Biological and Environmental Research - Earth and Environmental System Sciences
Earth and Environmental System Modeling

Future Changes in the Trading of Virtual Water

TitleFuture Changes in the Trading of Virtual Water
Publication TypeJournal Article
Year of Publication2020
JournalNature Communications
Volume11
Number1
Abstract / Summary

Water stressed regions rely heavily on the import of water-intensive goods to offset insufficient food production driven by socioeconomic and environmental factors. The water embedded in these traded commodities, virtual water, has received increasing interest in the scientific community. However, comprehensive future projections of virtual water trading remain absent. Here we show, for the first time, changes over the 21st century in the amount of various water types required to meet international agricultural demands. Accounting for evolution in socioeconomic and climatic conditions, we estimate future interregional virtual water trading and find trading of renewable water sources may triple by 2100 while nonrenewable groundwater trading may at least double. Basins in North America, and the La Plata and Nile Rivers are found to contribute extensively to virtual water exports, while much of Africa, India, and the Middle East relies heavily on virtual water imports by the end of the century.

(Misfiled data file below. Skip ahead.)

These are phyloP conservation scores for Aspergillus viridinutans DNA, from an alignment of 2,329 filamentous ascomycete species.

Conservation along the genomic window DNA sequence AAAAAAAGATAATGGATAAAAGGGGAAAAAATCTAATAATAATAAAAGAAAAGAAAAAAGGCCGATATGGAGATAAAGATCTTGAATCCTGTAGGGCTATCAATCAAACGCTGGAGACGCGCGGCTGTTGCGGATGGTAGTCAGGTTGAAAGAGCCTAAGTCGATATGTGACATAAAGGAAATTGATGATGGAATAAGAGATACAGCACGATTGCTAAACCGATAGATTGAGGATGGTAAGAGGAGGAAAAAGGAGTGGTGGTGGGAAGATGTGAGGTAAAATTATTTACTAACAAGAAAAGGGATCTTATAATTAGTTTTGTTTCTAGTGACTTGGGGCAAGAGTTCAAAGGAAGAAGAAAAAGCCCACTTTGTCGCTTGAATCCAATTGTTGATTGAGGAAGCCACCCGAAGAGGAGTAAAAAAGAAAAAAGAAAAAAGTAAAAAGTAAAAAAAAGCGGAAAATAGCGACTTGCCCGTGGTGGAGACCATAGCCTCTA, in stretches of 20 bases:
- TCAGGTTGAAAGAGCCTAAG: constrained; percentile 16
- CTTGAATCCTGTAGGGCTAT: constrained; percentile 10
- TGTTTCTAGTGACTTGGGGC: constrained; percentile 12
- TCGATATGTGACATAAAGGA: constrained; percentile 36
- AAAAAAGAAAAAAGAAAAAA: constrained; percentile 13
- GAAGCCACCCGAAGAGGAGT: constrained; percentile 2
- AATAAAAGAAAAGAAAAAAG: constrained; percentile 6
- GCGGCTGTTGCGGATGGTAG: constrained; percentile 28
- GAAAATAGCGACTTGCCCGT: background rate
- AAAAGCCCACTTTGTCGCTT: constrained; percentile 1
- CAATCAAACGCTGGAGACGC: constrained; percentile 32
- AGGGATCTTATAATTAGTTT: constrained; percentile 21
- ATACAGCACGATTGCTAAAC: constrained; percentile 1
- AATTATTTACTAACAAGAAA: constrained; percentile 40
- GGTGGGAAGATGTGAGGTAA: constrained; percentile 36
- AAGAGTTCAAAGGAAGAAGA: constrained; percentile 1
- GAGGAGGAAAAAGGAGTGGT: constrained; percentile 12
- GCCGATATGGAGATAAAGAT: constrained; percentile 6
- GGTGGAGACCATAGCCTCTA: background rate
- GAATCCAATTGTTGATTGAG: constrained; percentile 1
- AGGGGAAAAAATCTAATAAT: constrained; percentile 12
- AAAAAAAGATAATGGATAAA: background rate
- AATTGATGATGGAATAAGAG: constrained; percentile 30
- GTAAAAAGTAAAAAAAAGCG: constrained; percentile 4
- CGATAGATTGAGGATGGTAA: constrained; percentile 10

URLhttp://dx.doi.org/10.1038/s41467-020-17400-4
DOI10.1038/s41467-020-17400-4
Funding Program: 
Journal: Nature Communications
Year of Publication: 2020
Volume: 11
Number: 1
Publication Date: 12/2020

Water stressed regions rely heavily on the import of water-intensive goods to offset insufficient food production driven by socioeconomic and environmental factors. The water embedded in these traded commodities, virtual water, has received increasing interest in the scientific community. However, comprehensive future projections of virtual water trading remain absent. Here we show, for the first time, changes over the 21st century in the amount of various water types required to meet international agricultural demands. Accounting for evolution in socioeconomic and climatic conditions, we estimate future interregional virtual water trading and find trading of renewable water sources may triple by 2100 while nonrenewable groundwater trading may at least double. Basins in North America, and the La Plata and Nile Rivers are found to contribute extensively to virtual water exports, while much of Africa, India, and the Middle East relies heavily on virtual water imports by the end of the century.

DOI: 10.1038/s41467-020-17400-4
Citation:
Graham, N, M Hejazi, S Kim, E Davies, J Edmonds, and F Miralles-Wilhelm.  2020.  "Future Changes in the Trading of Virtual Water."  Nature Communications 11(1).  https://doi.org/10.1038/s41467-020-17400-4.